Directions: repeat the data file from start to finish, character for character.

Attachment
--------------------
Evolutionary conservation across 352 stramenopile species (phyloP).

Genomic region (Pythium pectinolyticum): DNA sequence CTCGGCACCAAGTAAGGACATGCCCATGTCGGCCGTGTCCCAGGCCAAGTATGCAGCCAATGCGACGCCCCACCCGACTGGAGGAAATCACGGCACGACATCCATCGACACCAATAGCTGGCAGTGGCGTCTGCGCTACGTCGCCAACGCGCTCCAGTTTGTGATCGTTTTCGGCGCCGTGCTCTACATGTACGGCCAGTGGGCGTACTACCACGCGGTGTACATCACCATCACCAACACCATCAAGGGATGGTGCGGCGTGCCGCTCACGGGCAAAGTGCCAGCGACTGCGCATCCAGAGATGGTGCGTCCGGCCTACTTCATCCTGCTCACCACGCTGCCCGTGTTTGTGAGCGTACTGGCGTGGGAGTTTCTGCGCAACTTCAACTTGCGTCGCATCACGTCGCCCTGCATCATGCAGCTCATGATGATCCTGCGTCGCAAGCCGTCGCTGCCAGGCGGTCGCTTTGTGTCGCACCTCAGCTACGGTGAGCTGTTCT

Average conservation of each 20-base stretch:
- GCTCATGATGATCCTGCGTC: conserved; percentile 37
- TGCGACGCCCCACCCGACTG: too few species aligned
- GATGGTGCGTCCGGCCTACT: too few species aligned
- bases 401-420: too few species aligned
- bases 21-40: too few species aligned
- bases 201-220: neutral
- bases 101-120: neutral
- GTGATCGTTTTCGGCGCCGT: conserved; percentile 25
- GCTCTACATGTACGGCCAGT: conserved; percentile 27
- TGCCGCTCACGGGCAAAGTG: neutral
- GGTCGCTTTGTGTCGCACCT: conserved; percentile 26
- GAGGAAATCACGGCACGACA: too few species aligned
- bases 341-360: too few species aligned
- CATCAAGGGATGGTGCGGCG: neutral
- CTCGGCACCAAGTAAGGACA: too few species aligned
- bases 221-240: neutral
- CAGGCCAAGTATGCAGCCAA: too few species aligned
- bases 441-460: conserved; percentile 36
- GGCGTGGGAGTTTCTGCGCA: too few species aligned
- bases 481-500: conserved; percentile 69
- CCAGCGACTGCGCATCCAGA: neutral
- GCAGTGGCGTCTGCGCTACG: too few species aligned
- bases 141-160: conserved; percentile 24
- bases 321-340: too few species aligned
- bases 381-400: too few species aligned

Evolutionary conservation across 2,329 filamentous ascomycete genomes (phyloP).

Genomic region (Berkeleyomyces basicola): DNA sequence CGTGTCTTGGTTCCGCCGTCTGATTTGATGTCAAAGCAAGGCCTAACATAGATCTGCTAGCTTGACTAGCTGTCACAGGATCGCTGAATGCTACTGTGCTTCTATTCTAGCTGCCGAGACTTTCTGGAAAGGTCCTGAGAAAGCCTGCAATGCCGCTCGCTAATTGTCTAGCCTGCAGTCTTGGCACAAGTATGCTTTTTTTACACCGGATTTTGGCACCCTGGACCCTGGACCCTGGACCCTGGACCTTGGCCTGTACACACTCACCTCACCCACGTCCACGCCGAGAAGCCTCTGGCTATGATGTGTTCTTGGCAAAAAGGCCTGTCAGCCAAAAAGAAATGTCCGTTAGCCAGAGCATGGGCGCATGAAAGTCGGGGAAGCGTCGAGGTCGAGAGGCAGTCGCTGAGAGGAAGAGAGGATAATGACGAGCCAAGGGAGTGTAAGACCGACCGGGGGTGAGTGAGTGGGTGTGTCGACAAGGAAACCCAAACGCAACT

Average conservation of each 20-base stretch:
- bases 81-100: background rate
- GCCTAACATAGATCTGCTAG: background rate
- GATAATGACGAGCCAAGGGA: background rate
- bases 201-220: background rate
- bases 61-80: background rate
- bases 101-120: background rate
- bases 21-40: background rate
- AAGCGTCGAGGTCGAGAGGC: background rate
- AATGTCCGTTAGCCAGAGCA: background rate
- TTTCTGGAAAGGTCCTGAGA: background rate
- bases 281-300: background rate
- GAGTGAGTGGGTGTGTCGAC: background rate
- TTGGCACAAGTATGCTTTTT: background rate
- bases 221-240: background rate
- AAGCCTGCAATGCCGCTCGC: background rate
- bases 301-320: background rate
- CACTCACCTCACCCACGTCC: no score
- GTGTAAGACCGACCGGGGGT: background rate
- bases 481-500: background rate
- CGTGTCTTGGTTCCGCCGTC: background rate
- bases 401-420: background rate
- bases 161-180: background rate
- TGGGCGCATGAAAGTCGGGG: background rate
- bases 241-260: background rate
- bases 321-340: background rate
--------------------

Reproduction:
Evolutionary conservation across 352 stramenopile species (phyloP).

Genomic region (Pythium pectinolyticum): DNA sequence CTCGGCACCAAGTAAGGACATGCCCATGTCGGCCGTGTCCCAGGCCAAGTATGCAGCCAATGCGACGCCCCACCCGACTGGAGGAAATCACGGCACGACATCCATCGACACCAATAGCTGGCAGTGGCGTCTGCGCTACGTCGCCAACGCGCTCCAGTTTGTGATCGTTTTCGGCGCCGTGCTCTACATGTACGGCCAGTGGGCGTACTACCACGCGGTGTACATCACCATCACCAACACCATCAAGGGATGGTGCGGCGTGCCGCTCACGGGCAAAGTGCCAGCGACTGCGCATCCAGAGATGGTGCGTCCGGCCTACTTCATCCTGCTCACCACGCTGCCCGTGTTTGTGAGCGTACTGGCGTGGGAGTTTCTGCGCAACTTCAACTTGCGTCGCATCACGTCGCCCTGCATCATGCAGCTCATGATGATCCTGCGTCGCAAGCCGTCGCTGCCAGGCGGTCGCTTTGTGTCGCACCTCAGCTACGGTGAGCTGTTCT

Average conservation of each 20-base stretch:
- GCTCATGATGATCCTGCGTC: conserved; percentile 37
- TGCGACGCCCCACCCGACTG: too few species aligned
- GATGGTGCGTCCGGCCTACT: too few species aligned
- bases 401-420: too few species aligned
- bases 21-40: too few species aligned
- bases 201-220: neutral
- bases 101-120: neutral
- GTGATCGTTTTCGGCGCCGT: conserved; percentile 25
- GCTCTACATGTACGGCCAGT: conserved; percentile 27
- TGCCGCTCACGGGCAAAGTG: neutral
- GGTCGCTTTGTGTCGCACCT: conserved; percentile 26
- GAGGAAATCACGGCACGACA: too few species aligned
- bases 341-360: too few species aligned
- CATCAAGGGATGGTGCGGCG: neutral
- CTCGGCACCAAGTAAGGACA: too few species aligned
- bases 221-240: neutral
- CAGGCCAAGTATGCAGCCAA: too few species aligned
- bases 441-460: conserved; percentile 36
- GGCGTGGGAGTTTCTGCGCA: too few species aligned
- bases 481-500: conserved; percentile 69
- CCAGCGACTGCGCATCCAGA: neutral
- GCAGTGGCGTCTGCGCTACG: too few species aligned
- bases 141-160: conserved; percentile 24
- bases 321-340: too few species aligned
- bases 381-400: too few species aligned

Evolutionary conservation across 2,329 filamentous ascomycete genomes (phyloP).

Genomic region (Berkeleyomyces basicola): DNA sequence CGTGTCTTGGTTCCGCCGTCTGATTTGATGTCAAAGCAAGGCCTAACATAGATCTGCTAGCTTGACTAGCTGTCACAGGATCGCTGAATGCTACTGTGCTTCTATTCTAGCTGCCGAGACTTTCTGGAAAGGTCCTGAGAAAGCCTGCAATGCCGCTCGCTAATTGTCTAGCCTGCAGTCTTGGCACAAGTATGCTTTTTTTACACCGGATTTTGGCACCCTGGACCCTGGACCCTGGACCCTGGACCTTGGCCTGTACACACTCACCTCACCCACGTCCACGCCGAGAAGCCTCTGGCTATGATGTGTTCTTGGCAAAAAGGCCTGTCAGCCAAAAAGAAATGTCCGTTAGCCAGAGCATGGGCGCATGAAAGTCGGGGAAGCGTCGAGGTCGAGAGGCAGTCGCTGAGAGGAAGAGAGGATAATGACGAGCCAAGGGAGTGTAAGACCGACCGGGGGTGAGTGAGTGGGTGTGTCGACAAGGAAACCCAAACGCAACT

Average conservation of each 20-base stretch:
- bases 81-100: background rate
- GCCTAACATAGATCTGCTAG: background rate
- GATAATGACGAGCCAAGGGA: background rate
- bases 201-220: background rate
- bases 61-80: background rate
- bases 101-120: background rate
- bases 21-40: background rate
- AAGCGTCGAGGTCGAGAGGC: background rate
- AATGTCCGTTAGCCAGAGCA: background rate
- TTTCTGGAAAGGTCCTGAGA: background rate
- bases 281-300: background rate
- GAGTGAGTGGGTGTGTCGAC: background rate
- TTGGCACAAGTATGCTTTTT: background rate
- bases 221-240: background rate
- AAGCCTGCAATGCCGCTCGC: background rate
- bases 301-320: background rate
- CACTCACCTCACCCACGTCC: no score
- GTGTAAGACCGACCGGGGGT: background rate
- bases 481-500: background rate
- CGTGTCTTGGTTCCGCCGTC: background rate
- bases 401-420: background rate
- bases 161-180: background rate
- TGGGCGCATGAAAGTCGGGG: background rate
- bases 241-260: background rate
- bases 321-340: background rate